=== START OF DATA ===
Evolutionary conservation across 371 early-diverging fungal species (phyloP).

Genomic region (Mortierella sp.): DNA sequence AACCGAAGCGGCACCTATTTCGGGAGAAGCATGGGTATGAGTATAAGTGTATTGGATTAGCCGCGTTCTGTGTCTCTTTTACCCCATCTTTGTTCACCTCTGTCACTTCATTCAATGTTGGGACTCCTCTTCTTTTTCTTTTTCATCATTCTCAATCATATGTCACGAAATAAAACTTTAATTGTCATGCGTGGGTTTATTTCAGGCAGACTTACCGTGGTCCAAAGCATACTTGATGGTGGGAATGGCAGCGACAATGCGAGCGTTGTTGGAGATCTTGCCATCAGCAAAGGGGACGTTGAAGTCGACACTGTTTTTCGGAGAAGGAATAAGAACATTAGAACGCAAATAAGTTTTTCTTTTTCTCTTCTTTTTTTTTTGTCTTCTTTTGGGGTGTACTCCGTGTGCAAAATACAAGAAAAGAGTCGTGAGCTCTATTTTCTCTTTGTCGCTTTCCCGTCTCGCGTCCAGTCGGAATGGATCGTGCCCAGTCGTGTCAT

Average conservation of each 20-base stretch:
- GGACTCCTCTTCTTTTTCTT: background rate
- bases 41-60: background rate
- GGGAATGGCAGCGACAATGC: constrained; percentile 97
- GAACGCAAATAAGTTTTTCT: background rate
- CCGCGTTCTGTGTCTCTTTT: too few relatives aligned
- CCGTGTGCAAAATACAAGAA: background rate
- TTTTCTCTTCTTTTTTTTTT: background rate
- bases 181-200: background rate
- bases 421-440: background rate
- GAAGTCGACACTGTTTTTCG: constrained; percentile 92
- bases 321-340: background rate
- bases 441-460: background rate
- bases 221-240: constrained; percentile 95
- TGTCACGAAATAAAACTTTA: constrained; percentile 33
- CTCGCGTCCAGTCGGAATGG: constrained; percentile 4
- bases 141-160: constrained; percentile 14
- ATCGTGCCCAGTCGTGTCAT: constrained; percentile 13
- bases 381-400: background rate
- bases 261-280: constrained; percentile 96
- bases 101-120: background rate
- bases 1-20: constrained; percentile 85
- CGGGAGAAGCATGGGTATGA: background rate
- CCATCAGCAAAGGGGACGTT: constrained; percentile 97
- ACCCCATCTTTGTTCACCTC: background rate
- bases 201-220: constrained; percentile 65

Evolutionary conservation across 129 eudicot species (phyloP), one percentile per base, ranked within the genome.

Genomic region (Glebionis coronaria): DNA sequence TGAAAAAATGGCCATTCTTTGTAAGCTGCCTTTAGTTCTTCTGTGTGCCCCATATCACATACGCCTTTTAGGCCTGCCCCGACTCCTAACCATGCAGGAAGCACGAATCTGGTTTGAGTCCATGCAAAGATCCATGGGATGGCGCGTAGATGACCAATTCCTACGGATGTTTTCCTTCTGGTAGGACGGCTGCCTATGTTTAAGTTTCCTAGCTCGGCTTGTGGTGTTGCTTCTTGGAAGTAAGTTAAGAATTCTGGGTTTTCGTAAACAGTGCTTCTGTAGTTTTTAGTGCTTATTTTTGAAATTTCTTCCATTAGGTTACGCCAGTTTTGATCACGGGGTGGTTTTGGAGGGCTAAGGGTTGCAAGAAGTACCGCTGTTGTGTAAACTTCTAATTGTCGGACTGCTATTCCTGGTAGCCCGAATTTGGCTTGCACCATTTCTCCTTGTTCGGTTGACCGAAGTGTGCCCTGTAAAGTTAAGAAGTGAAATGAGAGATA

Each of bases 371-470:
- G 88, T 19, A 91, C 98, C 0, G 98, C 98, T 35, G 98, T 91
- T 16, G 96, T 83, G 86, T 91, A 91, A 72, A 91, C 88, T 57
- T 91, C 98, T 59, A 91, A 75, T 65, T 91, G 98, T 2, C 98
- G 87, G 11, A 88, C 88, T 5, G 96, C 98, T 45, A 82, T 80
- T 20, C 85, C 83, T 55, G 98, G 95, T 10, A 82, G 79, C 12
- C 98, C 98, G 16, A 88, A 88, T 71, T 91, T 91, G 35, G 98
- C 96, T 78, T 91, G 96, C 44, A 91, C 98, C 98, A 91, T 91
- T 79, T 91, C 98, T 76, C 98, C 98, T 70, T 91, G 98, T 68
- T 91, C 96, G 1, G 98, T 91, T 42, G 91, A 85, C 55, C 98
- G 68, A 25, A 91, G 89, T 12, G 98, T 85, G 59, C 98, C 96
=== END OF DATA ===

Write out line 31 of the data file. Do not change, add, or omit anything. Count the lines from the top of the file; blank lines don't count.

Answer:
Each of bases 371-470: